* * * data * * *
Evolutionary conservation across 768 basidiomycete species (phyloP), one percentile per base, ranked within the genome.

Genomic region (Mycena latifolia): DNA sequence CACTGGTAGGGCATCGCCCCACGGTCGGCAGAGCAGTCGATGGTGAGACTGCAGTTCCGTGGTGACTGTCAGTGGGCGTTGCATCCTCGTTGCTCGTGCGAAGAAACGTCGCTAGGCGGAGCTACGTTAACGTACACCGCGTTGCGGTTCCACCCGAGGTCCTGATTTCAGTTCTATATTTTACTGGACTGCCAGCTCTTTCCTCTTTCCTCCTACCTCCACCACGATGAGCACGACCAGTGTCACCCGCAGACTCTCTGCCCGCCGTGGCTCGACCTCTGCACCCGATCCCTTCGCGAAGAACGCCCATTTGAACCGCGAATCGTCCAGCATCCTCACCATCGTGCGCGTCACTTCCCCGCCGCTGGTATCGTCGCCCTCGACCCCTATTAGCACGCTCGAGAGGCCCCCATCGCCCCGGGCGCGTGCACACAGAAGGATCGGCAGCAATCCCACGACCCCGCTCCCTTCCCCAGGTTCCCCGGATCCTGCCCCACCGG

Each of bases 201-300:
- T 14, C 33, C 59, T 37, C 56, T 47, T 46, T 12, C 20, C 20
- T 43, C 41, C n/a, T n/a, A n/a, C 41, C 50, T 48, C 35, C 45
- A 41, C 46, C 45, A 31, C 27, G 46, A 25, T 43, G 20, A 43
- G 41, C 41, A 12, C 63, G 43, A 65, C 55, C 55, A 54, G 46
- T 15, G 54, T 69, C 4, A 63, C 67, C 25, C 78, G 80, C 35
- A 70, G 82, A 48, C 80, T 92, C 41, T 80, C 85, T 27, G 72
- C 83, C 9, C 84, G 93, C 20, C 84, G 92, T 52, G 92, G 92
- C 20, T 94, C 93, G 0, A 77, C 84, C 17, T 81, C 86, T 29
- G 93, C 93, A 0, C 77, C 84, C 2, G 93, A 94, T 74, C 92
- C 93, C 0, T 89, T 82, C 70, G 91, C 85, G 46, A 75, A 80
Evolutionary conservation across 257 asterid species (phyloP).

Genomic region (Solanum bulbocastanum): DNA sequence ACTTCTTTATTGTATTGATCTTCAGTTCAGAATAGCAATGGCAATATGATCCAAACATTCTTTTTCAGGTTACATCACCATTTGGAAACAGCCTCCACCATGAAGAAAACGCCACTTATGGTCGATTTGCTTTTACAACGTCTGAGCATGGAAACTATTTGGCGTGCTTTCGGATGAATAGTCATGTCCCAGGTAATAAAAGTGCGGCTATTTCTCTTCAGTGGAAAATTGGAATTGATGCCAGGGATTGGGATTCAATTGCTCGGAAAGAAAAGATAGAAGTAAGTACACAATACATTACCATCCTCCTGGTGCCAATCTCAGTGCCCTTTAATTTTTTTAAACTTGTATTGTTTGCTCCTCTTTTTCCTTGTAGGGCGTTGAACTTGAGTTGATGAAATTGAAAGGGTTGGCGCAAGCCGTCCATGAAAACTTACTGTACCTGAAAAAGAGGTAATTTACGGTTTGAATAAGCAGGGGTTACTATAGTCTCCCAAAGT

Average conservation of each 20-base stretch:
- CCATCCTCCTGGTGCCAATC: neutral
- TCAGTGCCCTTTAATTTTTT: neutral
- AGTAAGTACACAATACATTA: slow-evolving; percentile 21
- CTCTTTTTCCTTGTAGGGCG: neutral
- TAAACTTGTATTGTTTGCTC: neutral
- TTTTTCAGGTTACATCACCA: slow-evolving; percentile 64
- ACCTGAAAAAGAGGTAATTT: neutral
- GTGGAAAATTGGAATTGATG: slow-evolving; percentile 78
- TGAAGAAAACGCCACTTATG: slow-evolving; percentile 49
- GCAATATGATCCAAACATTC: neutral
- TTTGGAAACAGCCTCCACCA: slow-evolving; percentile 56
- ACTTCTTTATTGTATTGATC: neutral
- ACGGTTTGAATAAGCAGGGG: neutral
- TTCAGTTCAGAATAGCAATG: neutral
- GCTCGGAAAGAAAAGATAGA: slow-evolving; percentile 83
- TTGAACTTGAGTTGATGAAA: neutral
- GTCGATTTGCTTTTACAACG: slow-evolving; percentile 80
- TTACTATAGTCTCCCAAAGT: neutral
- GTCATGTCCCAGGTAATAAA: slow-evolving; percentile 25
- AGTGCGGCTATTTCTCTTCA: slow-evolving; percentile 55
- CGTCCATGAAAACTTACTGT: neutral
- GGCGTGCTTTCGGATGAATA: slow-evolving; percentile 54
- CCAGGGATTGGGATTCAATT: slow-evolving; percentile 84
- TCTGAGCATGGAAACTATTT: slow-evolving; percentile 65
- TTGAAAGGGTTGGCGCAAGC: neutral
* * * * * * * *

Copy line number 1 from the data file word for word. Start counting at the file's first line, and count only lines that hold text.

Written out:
Evolutionary conservation across 768 basidiomycete species (phyloP), one percentile per base, ranked within the genome.